Wednesday, July 12, 2006
Scandalous details about Glenn Greenwald!
Yesterday, Glenn Greenwald noted in passing that Misha the Anti-Idiotarian Rottweiler, one of the Big Boys of the right wing blogosphere, was encouraging readers to murder Supreme Court Justices.
“Five ropes, five robes, five trees.
Some assembly required.”
Being the charitable guy he is, Glenn argued that it would be unfair to hold the rest of the right wing blogosphere responsible for Misha’s aberrant misanthropy. We shouldn’t assume that Michelle Malkin, Captin Ed, and other top right wing bloggers who have Misha on their blogrolls are sympathetic to his weird little homicidal fantasies. They shouldn’t have to denounce him explicitly. It should just be obvious that nobody takes Misha seriously.
Nevertheless, Riehl World View was perturbed by Glenn’s mild-mannered little post, and penned a rejoiner entitled “Enough Greenwald, Already”.
It’s blistering stuff. I must say, I’ll never ogle GG in quite the same way again.
The RWV’s devastating gotchas include: As First Amendment litigator Greenwald argued that it isn’t necessarily a crime to call for the murder of judges, he doesn’t keep his law license current now that he’s not practicing law, and, wait for it...he’s verbose.
Tuesday, July 11, 2006
A taste for the brothers who can’t be here with us today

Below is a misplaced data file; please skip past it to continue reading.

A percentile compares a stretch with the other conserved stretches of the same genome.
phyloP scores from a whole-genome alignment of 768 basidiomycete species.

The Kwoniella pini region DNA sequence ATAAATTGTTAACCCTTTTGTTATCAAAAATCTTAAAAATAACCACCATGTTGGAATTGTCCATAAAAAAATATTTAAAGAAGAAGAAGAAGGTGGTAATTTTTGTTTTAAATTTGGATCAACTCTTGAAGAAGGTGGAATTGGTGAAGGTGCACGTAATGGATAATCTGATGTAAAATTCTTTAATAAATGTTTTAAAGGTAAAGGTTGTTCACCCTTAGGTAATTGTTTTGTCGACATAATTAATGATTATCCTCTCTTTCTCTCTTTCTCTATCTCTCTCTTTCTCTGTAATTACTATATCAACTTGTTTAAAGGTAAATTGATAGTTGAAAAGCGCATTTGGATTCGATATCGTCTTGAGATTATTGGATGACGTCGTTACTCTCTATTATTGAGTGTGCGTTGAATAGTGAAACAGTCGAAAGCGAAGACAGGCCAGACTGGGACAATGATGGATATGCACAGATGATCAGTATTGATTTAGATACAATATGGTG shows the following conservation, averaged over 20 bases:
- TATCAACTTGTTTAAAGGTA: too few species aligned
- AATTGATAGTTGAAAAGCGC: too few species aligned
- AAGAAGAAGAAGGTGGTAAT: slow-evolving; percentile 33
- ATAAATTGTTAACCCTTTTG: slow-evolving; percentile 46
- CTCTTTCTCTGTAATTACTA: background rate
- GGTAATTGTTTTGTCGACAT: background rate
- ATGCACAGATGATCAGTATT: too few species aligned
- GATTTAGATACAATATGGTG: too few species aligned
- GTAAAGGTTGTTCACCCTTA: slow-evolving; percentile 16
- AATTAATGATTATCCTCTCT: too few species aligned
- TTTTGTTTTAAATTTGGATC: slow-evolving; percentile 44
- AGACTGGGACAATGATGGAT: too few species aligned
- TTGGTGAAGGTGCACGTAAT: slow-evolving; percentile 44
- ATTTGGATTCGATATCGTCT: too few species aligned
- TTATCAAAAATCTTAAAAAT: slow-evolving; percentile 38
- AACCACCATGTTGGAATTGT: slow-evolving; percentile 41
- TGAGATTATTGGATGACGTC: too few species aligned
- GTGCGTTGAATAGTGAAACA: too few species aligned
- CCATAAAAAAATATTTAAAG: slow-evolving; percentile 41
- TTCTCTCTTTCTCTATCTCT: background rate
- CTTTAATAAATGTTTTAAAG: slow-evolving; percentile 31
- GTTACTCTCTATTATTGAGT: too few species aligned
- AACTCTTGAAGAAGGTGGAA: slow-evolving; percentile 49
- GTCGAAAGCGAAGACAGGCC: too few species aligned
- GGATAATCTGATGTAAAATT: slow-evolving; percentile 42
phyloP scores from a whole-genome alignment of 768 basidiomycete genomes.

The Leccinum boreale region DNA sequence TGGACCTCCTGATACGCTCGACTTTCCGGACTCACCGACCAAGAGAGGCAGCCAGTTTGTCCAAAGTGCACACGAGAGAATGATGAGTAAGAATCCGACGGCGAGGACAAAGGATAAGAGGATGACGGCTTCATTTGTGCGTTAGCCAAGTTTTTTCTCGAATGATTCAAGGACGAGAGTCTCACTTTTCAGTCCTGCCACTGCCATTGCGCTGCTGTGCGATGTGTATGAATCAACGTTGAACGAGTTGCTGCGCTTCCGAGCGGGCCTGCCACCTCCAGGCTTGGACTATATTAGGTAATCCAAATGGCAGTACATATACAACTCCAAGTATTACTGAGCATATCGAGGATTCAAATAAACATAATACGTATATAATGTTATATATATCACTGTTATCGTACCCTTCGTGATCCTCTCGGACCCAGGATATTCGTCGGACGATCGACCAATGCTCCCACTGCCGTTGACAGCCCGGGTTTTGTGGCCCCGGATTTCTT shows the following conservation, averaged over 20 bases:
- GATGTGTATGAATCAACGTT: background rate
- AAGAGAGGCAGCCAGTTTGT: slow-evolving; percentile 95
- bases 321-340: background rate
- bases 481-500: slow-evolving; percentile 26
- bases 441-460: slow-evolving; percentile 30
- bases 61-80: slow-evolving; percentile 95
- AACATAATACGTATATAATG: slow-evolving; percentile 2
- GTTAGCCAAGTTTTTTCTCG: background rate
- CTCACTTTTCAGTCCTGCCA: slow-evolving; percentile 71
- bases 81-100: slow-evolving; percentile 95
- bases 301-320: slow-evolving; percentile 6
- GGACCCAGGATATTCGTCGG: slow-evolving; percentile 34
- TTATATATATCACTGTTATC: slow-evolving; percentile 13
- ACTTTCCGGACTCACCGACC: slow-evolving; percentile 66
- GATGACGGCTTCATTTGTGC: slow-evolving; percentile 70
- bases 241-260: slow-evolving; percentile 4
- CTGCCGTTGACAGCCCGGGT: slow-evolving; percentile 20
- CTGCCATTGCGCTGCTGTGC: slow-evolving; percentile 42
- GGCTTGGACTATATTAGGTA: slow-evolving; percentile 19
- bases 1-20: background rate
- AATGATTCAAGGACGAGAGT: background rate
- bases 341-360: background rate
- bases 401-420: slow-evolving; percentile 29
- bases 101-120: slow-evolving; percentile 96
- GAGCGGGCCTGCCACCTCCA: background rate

This morning as I sat conspicuously long-haired and bearded in the Wellton Border Patrol office lobby waiting for my appointment to begin, the agents brought in one of two big trucks they’d intercepted out in the desert. The drivers had run off, consigning their cargo — about a ton and a half of fine Mexican sinsemilla — to the tender mercies of federal law enforcement.
I went out with the gang to look at the first truck they brought in, still loaded with bud. One after another, about half the agents took me aside to joke meaningfully about their college days. Wanna know what three quarters of a ton of pot looks like? It looks like a bunch of plastic-wrapped bales of something tied with packing tape. The second truck was mired and it would apparently take them a while to tow it out of the desert, whereupon the local representatives of the Drug Enforcement Agency would haul all the pot away for burning, and not in that nice way the agents recollected from their undergraduate days.